Snapshot of Home Ownership in Local Housing Markets

Special Studies, March 2, 2012
By Heather Taylor
Economics and Housing Policy
National Association of Home Builders
 
Report available to the public as a courtesy of HousingEconomics.com

In June 2010, NAHB published an article on HousingEconomics.com which allows readers to compare local housing markets across the country. That article was based on American Community Survey, or ACS, data collected in 2008.

This article uses data from the 2010 ACS, released at the end of 2011, to gather information on a larger number of characteristics and organize them in a way that allows comparison across the entire country. Like the 2008 article, this one concentrates on owner-occupied homes. A companion piece on rental markets appeared in NAHB’s e-newsletter Multifamily Market Outlook.[1]

The ACS is an ongoing statistical survey conducted by the U.S. Census Bureau. Previously the information collected by the ACS had only been collected in the long form of the decennial census. Although the ACS is not as comprehensive as the decennial census, the results are available every year rather than every ten years.

For each metropolitan area, this paper highlights the following statistics:

  • Number of owner-occupied housing units
  • Homeownership rate
  • Homeowner vacancy rate
  • Share of homes that are single-family detached
  • Value of homes owned
  • Income of homeowners
  • Change in number of single-family detached homes
  • Share of homes built recently

The definition of a metropolitan area used here is generally a Metropolitan Statistical Area (MSA), based on the list published and updated regularly by the U.S. Office of Management and Budget (OMB). Working with the Census Bureau, OMB defines MSAs by aggregating contiguous counties based on local commuting patterns. This commuting criterion is intended to capture local labor markets. In most places, the correspondence between housing and labor markets should be relatively close.

Several of the larger MSAs are broken into "Metropolitan Divisions," and where this occurs, this article will use the divisions rather than entire MSAs. This will allow us to show separate statistics for both San Francisco and Oakland, for example, or Dallas and Fort Worth. Wherever the term "metropolitan area" is used, it refers to this combination of MSAs and Metropolitan Divisions.

The following sections show the top metropolitan areas according to each of ten key housing market statistics. An alphabetic list of all metropolitan areas showing each measure, and where each metropolitan area ranks nationally according to the measure, is available in an attached Excel file that can be downloaded or opened online.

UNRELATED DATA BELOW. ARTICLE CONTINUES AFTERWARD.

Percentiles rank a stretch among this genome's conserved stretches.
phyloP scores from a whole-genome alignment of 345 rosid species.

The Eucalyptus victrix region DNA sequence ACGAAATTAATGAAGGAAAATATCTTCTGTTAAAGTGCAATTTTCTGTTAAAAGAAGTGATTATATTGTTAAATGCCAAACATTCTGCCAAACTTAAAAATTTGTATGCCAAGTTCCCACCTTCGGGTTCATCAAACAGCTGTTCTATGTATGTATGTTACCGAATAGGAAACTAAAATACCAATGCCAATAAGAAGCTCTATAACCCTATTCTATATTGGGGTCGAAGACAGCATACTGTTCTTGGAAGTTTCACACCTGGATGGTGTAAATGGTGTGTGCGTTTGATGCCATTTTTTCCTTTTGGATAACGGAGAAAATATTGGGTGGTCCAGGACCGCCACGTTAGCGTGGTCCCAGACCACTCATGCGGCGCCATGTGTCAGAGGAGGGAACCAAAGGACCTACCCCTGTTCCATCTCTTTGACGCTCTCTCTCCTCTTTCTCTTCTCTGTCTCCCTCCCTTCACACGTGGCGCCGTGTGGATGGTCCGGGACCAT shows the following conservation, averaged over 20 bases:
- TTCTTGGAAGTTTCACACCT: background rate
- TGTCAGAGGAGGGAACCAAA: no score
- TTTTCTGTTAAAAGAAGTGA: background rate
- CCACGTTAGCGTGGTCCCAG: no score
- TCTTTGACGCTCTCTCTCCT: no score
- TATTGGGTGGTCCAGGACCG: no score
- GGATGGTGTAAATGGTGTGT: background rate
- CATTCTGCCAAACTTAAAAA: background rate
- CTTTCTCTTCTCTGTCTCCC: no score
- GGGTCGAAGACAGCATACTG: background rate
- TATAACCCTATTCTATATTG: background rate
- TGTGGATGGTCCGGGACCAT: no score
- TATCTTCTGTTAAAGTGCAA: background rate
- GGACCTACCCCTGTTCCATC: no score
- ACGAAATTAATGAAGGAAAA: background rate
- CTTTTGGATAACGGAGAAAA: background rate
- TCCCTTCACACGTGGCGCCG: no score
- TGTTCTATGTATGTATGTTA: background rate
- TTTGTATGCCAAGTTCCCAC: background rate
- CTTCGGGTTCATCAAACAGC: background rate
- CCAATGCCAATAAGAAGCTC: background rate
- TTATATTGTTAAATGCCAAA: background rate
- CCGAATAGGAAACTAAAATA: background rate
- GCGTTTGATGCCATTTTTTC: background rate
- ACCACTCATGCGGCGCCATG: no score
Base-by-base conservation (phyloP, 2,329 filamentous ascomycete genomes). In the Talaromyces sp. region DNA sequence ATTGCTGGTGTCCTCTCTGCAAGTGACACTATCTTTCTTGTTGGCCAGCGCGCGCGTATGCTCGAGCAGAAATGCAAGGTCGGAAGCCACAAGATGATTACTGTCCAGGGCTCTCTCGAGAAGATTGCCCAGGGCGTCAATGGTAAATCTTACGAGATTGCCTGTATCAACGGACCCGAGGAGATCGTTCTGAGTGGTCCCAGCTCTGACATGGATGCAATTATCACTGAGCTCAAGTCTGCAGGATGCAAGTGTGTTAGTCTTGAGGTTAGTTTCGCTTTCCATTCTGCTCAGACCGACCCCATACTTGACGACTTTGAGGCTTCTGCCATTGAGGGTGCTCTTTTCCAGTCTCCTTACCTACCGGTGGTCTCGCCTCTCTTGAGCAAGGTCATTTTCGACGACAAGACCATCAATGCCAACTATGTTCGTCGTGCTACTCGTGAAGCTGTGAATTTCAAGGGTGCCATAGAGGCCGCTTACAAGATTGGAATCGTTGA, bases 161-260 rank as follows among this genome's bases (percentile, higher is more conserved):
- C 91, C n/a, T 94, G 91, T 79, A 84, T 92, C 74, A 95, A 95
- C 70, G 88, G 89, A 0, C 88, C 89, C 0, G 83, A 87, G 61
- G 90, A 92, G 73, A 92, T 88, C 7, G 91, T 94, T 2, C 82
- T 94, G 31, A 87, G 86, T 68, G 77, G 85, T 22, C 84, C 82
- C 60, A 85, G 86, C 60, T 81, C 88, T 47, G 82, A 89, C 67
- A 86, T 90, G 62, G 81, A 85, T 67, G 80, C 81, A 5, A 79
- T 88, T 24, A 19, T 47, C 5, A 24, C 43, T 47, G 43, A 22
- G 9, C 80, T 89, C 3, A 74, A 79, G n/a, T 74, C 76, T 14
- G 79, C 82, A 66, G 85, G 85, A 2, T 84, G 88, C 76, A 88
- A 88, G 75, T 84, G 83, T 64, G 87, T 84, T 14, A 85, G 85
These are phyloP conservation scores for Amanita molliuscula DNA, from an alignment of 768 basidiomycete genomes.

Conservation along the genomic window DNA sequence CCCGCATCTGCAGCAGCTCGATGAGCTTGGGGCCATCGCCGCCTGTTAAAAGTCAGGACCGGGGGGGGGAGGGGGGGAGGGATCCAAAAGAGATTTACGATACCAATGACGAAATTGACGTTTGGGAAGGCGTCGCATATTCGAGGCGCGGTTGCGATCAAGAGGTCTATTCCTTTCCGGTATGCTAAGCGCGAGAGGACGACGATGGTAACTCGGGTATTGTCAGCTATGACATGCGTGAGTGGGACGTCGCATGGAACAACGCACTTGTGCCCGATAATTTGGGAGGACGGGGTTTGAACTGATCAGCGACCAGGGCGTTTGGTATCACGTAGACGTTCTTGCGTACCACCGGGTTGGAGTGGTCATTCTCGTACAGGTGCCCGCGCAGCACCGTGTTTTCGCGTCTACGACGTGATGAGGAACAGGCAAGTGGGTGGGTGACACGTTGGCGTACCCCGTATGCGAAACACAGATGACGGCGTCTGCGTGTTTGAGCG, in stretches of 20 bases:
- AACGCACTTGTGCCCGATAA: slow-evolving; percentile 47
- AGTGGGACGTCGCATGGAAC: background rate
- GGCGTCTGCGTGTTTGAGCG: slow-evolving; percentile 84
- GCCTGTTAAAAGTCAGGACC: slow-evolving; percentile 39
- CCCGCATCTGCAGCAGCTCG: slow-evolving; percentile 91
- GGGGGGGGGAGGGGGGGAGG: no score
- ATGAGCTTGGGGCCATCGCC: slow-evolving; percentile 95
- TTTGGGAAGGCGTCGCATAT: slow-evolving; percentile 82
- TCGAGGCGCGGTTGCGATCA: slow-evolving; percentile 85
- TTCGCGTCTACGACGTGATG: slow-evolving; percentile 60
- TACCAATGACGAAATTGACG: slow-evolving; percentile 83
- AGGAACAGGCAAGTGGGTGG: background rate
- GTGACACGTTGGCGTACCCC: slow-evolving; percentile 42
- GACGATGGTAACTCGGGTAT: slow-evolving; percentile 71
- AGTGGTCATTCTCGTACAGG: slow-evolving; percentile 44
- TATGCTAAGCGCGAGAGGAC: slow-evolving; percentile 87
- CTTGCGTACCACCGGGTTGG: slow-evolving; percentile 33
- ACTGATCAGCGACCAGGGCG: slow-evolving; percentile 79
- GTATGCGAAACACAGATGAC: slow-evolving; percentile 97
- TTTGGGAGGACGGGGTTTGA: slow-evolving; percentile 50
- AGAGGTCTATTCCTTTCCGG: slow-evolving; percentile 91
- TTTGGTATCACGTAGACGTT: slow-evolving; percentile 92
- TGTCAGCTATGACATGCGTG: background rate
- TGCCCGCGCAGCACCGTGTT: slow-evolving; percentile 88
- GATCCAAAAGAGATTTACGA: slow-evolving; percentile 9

Number of Homes

Figure 1 show the ten largest metropolitan areas based on the number of owner-occupied housing units. If we expand the list to include the 11th largest metropolitan area, Riverside-San Bernardino-Ontario, CA, the list contains the same areas as the list for the top 11 largest metropolitan areas, based on population, although in a different order internally. For instance, although both New York-White Plains and Los Angeles are the two largest areas based on population, Chicago tops both of them when it comes to the number of owner-occupied units.

Figure 1. Largest Metropolitan Housing Markets 

The top ten largest markets in 2010 are the same as in 2008, although again, in a slightly different internal order. Interestingly, only two of the top ten largest areas, based on number of owner-occupied housing units, increased in size. Both of these metropolitan areas are in Texas and both saw slight decreases in population between 2008 and 2010. Houston had 1,243,989 owner-occupied units in 2008, and 1,270,817 units in 2010. Dallas had 901,263 owner-occupied units in 2008, and 907,760 in 2010. The other eight areas all saw a decline in owner-occupied housing units between 2008 and 2010.

Since both Dallas and Houston saw a slight increase in number of owner-occupied housing units, it follows that they also both saw a slight increase in homeownership rates. Homeownership rates are calculated by dividing the number of owner-occupied units by the number of occupied units in a market area.

Homeownership Rates

Figure 2 shows the top ten areas with the highest homeownership rates. In all ten of these areas, over 75 percent of occupied units are owned. Most of these areas are small metropolitan areas, with eight of them having a population of less than 100,000. Also, most of these areas tend to have lower home values, with eight of them having a median home value of less than $175,000. Nassau-Suffolk, NY stands out as the biggest outlier with a population of over 900,000 and a median home value over $400,000. 

Figure 2. Highest Homeownership Rates

It is also interesting to look at the metro areas where homeownership rates are low. In some of these places, prospects for expanded homeownership may be limited by high housing costs or the transient nature of the population. Three of the areas, New York, LA, and San Francisco, are large metropolitan areas where the home values are among the highest in the country, pricing out potential homebuyers. Four of the areas, Manhattan, KS, Lawrence, KS, College Station, TX, and Ames, Iowa, are home to large universities (over 20,000 students), where the population is very transient. Jacksonville, NC has a large military presence, which also tends to be very transient.